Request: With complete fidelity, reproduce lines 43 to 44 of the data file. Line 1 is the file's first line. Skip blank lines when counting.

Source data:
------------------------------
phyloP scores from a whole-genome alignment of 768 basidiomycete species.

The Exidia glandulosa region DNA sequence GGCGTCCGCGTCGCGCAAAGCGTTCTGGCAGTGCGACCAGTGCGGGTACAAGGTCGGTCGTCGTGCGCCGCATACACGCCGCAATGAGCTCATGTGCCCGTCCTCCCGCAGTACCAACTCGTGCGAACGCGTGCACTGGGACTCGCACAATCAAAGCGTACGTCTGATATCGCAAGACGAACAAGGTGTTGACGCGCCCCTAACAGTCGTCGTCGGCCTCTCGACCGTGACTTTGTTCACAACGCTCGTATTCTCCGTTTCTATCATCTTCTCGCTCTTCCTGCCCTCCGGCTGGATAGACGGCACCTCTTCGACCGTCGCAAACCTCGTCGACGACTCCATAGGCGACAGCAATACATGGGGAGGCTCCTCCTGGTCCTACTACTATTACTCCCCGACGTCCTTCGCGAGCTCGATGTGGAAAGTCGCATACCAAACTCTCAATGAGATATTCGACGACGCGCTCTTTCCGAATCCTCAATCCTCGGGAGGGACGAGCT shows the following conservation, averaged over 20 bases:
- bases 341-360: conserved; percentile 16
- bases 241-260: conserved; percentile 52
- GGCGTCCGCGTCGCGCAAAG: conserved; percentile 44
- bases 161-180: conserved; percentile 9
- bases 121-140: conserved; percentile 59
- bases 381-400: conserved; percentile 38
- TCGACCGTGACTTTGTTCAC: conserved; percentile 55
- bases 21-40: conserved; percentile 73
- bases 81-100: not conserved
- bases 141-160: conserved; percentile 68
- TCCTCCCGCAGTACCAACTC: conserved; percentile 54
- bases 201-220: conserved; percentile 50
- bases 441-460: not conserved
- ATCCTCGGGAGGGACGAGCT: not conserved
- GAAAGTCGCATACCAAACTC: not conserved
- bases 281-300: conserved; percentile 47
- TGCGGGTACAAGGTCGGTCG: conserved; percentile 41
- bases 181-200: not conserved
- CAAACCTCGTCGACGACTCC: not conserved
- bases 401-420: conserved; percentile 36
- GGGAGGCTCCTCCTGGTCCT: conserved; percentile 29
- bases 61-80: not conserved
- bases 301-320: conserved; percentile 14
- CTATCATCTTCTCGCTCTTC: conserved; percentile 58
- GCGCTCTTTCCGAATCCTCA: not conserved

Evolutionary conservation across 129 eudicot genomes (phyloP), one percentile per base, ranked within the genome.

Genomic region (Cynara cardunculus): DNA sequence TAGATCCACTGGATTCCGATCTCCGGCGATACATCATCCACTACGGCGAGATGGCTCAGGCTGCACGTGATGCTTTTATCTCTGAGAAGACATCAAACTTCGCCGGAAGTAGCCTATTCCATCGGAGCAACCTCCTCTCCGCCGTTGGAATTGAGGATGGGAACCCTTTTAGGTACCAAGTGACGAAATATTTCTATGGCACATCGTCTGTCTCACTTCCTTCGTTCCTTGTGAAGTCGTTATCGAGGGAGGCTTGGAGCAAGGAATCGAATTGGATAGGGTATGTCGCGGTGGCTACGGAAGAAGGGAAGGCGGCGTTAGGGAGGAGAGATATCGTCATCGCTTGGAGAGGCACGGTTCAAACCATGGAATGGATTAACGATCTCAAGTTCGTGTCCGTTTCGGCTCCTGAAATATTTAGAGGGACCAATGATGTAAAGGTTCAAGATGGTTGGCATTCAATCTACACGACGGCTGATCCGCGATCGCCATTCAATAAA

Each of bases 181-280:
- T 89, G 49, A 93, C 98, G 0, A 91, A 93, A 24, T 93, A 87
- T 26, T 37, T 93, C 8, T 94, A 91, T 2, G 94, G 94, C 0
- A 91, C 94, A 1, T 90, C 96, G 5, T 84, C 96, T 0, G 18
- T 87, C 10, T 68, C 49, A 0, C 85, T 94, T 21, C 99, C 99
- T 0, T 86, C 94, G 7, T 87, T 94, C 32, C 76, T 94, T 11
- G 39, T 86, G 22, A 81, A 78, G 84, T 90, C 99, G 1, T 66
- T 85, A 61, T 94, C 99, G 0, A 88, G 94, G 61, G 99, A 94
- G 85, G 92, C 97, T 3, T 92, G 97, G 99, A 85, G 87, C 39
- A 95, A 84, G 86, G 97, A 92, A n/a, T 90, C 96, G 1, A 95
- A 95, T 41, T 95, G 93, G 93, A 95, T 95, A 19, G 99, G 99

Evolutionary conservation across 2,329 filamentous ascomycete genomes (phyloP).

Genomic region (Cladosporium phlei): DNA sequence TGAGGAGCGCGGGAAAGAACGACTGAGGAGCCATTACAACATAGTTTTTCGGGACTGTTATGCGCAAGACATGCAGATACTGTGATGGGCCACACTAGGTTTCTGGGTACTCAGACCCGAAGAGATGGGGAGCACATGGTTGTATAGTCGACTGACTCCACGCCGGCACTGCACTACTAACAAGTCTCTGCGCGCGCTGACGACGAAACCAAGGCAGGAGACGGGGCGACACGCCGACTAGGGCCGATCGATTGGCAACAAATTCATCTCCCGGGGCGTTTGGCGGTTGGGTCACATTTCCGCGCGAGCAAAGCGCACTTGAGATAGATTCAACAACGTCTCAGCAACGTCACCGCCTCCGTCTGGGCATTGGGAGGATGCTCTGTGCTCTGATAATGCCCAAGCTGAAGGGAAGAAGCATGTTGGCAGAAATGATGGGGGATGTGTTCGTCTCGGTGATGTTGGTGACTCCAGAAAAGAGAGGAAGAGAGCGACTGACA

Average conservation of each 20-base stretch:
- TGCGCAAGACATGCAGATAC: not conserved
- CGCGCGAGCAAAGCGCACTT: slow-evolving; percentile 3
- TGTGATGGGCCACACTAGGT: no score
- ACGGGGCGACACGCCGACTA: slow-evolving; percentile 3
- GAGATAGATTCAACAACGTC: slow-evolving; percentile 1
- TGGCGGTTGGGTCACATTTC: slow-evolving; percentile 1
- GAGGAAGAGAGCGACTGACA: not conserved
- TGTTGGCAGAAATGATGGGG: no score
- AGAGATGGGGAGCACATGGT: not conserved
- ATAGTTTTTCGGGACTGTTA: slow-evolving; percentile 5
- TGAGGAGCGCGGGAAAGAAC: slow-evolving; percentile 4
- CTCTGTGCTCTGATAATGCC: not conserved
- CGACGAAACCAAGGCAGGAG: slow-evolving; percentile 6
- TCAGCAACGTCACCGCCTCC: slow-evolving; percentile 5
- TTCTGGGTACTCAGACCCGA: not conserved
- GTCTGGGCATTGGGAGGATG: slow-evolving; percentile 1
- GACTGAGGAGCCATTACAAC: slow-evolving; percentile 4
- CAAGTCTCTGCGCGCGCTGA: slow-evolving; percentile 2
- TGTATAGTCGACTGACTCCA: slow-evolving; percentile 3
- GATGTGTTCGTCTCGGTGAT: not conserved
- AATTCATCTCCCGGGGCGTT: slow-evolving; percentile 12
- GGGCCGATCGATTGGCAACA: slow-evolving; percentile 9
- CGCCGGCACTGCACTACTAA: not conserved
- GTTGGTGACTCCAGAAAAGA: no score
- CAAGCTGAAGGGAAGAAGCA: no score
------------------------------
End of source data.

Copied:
Average conservation of each 20-base stretch:
- TGCGCAAGACATGCAGATAC: not conserved